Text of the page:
Although the tests aren't very reassuring, the sight of two virginal Ecstasy pills lying before me on Le's coffee table is difficult to resist. I decide to take the pills. I cut them in half, take half of the pink one, and wait 45 minutes. When nothing happens, I take half of the blue one, too.

Having taken my fair share of Ecstasy in college, I know how warm and fuzzy it's supposed to feel. And I expect only the best -- especially after Brittany's gushing review. So I wait. Another half-hour passes. Then I start to feel flighty, though the sensation is no more intense than a caffeine rush, or two glasses of red wine on an empty stomach. My palms and the soles of my feet are sweating. Le is bumping a fizzy techno soundtrack on his stereo, and I demand that he switch over to the hyphy mix on Wild 94.9 -- after all, I want to feel myself. When we can't settle on the appropriate background music, I decamp; I catch a BART train at Lake Merritt and sit in a corner of the car by myself, feeling twitchy. Within two hours of having taken the pill, I'm morbidly depressed. Officer Gates had said something about "Suicide Tuesday" being the day that every raver comes down from his Ecstasy high. I'm not exactly ready to slit my wrists, but I can see why some people have called Ecstasy "crack for the malcontent."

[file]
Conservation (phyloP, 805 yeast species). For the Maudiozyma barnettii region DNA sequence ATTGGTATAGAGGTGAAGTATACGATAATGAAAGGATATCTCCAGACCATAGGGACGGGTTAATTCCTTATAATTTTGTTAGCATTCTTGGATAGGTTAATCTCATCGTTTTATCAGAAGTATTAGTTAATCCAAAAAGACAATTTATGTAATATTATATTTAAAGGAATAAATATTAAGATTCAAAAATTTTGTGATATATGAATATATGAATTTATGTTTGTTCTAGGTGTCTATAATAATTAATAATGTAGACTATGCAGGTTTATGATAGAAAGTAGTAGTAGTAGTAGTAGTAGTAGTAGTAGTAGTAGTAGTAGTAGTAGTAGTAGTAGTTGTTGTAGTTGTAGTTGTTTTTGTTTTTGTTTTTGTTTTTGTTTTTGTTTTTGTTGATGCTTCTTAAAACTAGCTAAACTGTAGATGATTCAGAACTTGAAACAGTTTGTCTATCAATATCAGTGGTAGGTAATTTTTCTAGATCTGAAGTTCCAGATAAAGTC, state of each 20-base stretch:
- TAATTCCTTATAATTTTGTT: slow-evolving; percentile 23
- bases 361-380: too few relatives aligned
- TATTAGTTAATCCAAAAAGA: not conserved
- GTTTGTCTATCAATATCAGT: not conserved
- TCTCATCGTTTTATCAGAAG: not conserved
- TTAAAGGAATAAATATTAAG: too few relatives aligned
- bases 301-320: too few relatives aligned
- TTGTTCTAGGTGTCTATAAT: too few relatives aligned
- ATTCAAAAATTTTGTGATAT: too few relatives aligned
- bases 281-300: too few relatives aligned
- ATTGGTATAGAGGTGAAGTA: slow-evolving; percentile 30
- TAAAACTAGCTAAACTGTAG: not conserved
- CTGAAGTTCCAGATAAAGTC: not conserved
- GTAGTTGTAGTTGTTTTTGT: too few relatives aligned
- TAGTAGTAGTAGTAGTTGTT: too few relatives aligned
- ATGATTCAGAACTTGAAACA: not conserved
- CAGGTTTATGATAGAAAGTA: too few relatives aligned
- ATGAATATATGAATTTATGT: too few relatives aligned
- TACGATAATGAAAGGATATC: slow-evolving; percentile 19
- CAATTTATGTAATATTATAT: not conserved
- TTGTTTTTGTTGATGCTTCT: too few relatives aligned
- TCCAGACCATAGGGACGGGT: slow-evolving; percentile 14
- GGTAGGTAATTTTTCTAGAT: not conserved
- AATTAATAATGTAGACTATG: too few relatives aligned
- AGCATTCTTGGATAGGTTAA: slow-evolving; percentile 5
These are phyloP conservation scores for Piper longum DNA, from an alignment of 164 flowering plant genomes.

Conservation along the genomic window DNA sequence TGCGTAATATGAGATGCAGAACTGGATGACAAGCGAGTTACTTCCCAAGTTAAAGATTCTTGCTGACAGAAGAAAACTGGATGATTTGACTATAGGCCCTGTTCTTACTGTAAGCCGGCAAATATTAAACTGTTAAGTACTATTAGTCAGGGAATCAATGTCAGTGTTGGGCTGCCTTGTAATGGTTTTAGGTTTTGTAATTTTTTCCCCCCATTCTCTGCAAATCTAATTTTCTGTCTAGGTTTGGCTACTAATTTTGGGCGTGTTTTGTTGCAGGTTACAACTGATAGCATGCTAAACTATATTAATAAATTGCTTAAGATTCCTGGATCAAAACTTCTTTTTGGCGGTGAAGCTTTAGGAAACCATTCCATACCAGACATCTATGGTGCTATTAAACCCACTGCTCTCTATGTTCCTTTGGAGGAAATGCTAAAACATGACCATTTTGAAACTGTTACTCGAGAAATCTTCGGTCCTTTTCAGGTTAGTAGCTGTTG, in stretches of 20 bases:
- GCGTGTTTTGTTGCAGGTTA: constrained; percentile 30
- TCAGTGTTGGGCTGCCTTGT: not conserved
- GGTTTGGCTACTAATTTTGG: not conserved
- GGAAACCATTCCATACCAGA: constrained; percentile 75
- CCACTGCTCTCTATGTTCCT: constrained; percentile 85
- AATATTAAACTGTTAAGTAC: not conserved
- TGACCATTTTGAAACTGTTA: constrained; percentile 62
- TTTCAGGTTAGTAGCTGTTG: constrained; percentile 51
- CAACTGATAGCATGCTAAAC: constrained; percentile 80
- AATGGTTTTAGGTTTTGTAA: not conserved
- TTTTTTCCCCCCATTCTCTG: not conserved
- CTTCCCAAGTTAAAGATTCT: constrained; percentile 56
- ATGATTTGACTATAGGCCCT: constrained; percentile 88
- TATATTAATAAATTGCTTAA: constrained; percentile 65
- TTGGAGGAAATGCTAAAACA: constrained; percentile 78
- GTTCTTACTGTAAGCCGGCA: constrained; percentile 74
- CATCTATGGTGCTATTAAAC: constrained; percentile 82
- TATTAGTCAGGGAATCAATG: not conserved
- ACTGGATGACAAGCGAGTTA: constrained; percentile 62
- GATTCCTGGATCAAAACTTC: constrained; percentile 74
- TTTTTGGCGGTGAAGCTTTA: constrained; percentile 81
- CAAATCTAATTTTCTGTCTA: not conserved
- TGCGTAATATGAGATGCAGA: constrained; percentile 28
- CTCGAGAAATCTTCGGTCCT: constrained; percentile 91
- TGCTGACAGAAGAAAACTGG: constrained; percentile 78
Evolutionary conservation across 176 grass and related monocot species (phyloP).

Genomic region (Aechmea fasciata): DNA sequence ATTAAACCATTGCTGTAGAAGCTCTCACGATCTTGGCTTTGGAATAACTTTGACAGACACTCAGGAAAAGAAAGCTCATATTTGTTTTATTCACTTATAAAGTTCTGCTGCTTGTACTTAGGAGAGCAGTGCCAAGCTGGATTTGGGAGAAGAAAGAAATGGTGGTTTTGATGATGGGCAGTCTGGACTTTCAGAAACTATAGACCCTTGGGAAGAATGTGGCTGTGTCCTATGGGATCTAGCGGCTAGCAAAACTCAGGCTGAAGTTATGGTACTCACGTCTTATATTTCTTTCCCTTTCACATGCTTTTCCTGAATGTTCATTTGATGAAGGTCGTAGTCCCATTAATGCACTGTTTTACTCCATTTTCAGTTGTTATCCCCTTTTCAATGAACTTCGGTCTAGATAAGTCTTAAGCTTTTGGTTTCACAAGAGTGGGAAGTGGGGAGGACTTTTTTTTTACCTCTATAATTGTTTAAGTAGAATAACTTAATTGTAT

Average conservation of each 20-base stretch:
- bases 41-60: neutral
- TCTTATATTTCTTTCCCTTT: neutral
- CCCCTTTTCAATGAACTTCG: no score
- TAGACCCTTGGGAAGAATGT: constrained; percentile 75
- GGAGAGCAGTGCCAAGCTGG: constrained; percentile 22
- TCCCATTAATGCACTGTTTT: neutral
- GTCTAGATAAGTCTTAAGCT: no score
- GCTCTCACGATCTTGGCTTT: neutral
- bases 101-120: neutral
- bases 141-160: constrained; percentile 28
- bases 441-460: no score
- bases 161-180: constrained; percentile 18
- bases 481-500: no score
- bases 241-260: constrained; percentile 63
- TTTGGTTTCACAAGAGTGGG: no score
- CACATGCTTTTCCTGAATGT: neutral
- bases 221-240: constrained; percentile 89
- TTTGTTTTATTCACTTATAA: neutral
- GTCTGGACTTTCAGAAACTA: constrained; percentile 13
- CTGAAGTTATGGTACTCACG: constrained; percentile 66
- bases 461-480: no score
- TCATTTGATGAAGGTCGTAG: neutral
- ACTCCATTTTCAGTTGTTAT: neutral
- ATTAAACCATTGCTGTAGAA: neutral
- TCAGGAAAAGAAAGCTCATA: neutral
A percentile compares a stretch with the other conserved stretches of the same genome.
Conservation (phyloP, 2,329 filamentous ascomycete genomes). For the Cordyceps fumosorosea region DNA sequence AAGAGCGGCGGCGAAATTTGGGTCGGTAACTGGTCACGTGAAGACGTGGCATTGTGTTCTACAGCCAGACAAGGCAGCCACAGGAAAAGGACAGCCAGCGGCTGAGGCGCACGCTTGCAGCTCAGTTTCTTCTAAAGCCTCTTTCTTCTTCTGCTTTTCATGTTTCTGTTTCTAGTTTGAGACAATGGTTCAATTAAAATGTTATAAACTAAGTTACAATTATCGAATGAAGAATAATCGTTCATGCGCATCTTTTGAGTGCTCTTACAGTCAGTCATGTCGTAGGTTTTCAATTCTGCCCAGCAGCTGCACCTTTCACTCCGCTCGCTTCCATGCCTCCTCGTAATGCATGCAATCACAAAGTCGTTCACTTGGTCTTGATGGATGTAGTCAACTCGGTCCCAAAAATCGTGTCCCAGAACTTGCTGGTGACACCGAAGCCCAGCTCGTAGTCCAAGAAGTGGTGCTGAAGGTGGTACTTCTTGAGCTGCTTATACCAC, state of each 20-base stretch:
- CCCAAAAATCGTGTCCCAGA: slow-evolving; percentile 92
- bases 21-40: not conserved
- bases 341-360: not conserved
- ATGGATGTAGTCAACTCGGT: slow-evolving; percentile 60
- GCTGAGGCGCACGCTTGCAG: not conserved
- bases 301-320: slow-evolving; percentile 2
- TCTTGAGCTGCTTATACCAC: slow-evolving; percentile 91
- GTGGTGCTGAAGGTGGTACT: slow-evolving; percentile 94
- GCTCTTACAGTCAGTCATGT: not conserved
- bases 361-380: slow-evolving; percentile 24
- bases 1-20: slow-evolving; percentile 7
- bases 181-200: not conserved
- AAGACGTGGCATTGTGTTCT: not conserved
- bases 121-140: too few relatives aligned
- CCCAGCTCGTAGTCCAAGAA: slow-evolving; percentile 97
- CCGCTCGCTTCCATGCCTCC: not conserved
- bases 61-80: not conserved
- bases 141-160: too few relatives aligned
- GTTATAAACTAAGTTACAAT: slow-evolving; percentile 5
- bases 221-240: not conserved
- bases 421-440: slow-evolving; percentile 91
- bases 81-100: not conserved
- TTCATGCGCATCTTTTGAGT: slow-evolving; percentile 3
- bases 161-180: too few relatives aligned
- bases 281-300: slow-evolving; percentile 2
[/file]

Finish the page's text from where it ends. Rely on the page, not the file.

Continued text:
We decide to try again. I buy two more pills from the same dealer, and this time they look more legit: they're light blue with Christmas tree logos, and measure a healthy 8.5 x 4.5 mm, although they still have speckles. I send one to a Sacramento lab to be tested with a mass spectrometer, which determines the relative amounts of certain substances, including caffeine, ketamine, methamphetamine, and ephedrine, but not the actual quantity of each. On its Web site, EcstasyData.org explains: "The DEA has made an unpublished administrative rule that licensed labs are not allowed to provide quantitative data to the public, reportedly for fear of providing 'quality control' to dealers and suppliers of black market products."

I take the other pill to Le's house. Once again, the Mecke and Marquis reactions both reveal Ecstasy. Without giving the matter much thought, I decide to pop this pill, too.

This one's a little better. An hour later I feel light and floaty; I'm gnashing my teeth, listlessly watching rodeo footage on TV, and trying to fraternize with Le's fellow trance scenesters -- albeit without much success. A few weeks later I check EcstasyData.org and find that my pill is one part Ecstasy, one part diphenhydramine (best known as the antihistamine Benadryl), and one part phentermine (a speedy diet pill).

I want my forty bucks back.